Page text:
The court then calculated restitution. Using the same calculations developed to determine the amount of loss under § 2B1.1(b)(1)(I) of the Sentencing Guidelines, and with no mention of the MVRA, the court ordered restitution for the three fraudulent loans at issue here in the amount of $1,321,564. Specifically, for the Ferrari loans, the court ordered Yeung to pay $465,519 to Deutsche Bank, as trustee for the Long Beach Trust, an amount equal to the difference between the unpaid principal balance of the loans at the time of default ($829,382) and the net proceeds from the sale of the 1351 Third Street property to a third-party purchaser ($363,863). With respect to the Lam loans, the district court ordered Yeung to pay $388,544 to HSBC as trustee for the J.P. Morgan Trust, an amount equal to the difference between the unpaid principal of the J.P. Morgan Chase loan ($1,732,500) and the net proceeds from the sale of the 261 San Fernando Way property to a third-party purchaser ($1,343,955), and to pay $467,500 to NCUA, an amount equal to the full value of the Cal State 9 loan at the time of charge-off.
On appeal, Yeung argues that the district court erred in all three restitution orders. With respect to the Ferrari loans, Yeung argues that the Long Beach Trust is not a victim under MVRA and that the court erred in calculating both the amount of the Long Beach Trust's loss and the amount it received from sale of the collateral. Yeung makes similar arguments with respect to the Lam loan from J.P. Morgan Chase Bank. Finally, with respect to the Lam loan from Cal State 9, Yeung argues that there was insufficient evidence that Cal State 9 took a charge-off on the loan before going into conservator-ship, or that the NCUA took over after Cal State 9 did so.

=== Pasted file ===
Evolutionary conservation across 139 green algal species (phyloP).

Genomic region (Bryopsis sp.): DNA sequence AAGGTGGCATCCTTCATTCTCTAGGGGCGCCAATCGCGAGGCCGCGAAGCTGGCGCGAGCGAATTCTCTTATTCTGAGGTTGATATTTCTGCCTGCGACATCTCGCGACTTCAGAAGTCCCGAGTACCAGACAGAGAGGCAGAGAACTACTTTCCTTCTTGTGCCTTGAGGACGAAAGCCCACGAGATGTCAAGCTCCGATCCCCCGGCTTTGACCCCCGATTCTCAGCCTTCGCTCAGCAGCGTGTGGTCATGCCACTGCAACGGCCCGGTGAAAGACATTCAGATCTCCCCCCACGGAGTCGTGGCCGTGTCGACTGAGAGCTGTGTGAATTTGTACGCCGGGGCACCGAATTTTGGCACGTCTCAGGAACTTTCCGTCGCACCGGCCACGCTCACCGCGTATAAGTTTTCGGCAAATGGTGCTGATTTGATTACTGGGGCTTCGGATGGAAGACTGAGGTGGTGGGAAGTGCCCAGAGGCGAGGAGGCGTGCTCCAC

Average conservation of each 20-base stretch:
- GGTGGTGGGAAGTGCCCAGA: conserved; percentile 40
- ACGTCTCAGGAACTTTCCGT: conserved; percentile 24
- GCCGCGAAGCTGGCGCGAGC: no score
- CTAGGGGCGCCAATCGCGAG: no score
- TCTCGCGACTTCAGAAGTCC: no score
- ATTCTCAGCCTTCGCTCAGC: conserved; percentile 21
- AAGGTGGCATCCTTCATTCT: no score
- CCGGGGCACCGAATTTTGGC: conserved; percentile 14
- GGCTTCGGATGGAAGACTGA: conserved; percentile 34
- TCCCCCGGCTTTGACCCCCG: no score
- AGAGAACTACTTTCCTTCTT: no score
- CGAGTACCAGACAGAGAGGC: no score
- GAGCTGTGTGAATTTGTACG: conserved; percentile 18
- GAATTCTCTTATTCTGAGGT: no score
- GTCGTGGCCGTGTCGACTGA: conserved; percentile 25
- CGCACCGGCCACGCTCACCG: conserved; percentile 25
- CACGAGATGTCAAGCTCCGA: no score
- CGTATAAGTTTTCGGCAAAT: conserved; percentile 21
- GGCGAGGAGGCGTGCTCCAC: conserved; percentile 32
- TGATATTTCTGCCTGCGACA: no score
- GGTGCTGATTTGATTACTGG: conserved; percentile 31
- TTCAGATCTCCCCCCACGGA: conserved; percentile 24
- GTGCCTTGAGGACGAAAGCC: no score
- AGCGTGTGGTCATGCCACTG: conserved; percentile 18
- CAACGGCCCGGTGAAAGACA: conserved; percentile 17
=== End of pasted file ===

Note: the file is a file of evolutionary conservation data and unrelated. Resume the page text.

We review the legality of a restitution order, including the district court's valuation method, de novo. United States v. Davoudi, 172 F.3d 1130, 1134 (9th Cir. 1999). "[I]f the order is within the statutory bounds, we review the amount for abuse of discretion." United States v. Phillips, 367 F.3d 846, 854 (9th Cir. 2004). We review factual findings supporting an order of restitution for clear error. United States v. Gordon, 393 F.3d 1044, 1051 (9th Cir. 2004).